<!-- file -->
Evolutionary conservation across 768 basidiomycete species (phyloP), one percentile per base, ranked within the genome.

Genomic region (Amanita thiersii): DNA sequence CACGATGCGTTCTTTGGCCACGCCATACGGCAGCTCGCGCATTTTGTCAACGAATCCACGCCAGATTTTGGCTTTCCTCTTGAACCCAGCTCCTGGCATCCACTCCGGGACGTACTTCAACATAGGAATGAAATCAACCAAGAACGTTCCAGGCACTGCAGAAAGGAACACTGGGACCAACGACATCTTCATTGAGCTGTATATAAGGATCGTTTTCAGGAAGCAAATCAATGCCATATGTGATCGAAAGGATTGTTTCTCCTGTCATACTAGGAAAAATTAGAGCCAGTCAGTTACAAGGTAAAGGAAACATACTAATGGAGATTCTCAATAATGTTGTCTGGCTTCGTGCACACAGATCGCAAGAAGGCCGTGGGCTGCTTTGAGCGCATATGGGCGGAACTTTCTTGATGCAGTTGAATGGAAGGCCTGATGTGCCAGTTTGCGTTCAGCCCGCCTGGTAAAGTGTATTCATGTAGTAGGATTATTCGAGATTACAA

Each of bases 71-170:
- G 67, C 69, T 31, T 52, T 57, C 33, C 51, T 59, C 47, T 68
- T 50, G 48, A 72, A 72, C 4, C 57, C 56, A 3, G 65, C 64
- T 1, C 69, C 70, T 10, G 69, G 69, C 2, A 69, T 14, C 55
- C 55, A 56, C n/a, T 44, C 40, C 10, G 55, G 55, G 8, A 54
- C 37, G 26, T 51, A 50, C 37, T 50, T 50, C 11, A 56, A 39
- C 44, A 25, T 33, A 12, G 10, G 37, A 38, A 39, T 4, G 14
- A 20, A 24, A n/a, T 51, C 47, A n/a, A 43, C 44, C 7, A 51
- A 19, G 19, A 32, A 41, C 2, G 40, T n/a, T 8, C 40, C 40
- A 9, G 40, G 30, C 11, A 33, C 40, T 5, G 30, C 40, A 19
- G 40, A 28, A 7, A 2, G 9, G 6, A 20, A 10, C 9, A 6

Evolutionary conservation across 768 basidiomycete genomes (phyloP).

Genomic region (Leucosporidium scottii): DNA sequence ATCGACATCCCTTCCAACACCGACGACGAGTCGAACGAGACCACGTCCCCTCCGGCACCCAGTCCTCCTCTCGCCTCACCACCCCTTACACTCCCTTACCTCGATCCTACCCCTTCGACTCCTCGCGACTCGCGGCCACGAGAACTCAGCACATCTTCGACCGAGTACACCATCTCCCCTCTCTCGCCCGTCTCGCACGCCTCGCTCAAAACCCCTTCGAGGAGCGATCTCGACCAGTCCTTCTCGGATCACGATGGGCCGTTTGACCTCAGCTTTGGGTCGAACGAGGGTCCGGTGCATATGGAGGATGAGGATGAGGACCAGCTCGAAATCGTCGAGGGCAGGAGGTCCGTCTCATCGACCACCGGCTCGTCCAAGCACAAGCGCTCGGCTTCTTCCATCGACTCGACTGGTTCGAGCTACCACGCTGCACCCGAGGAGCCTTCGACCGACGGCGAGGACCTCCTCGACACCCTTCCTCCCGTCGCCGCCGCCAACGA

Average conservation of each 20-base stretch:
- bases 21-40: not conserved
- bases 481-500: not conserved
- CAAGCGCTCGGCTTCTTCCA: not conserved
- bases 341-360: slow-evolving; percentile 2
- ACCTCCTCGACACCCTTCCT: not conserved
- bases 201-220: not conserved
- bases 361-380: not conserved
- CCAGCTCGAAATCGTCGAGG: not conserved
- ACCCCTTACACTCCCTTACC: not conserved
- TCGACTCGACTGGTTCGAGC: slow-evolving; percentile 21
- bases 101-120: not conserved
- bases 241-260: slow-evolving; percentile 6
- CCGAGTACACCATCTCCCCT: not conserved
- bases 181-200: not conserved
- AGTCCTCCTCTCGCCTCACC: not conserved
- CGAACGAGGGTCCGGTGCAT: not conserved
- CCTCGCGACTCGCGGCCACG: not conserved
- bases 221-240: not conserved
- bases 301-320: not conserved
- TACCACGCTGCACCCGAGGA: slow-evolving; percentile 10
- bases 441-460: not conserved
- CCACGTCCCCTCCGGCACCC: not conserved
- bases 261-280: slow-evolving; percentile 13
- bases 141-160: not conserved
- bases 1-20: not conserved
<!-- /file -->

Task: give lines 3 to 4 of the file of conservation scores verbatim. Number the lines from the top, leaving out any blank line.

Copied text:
Each of bases 71-170:
- G 67, C 69, T 31, T 52, T 57, C 33, C 51, T 59, C 47, T 68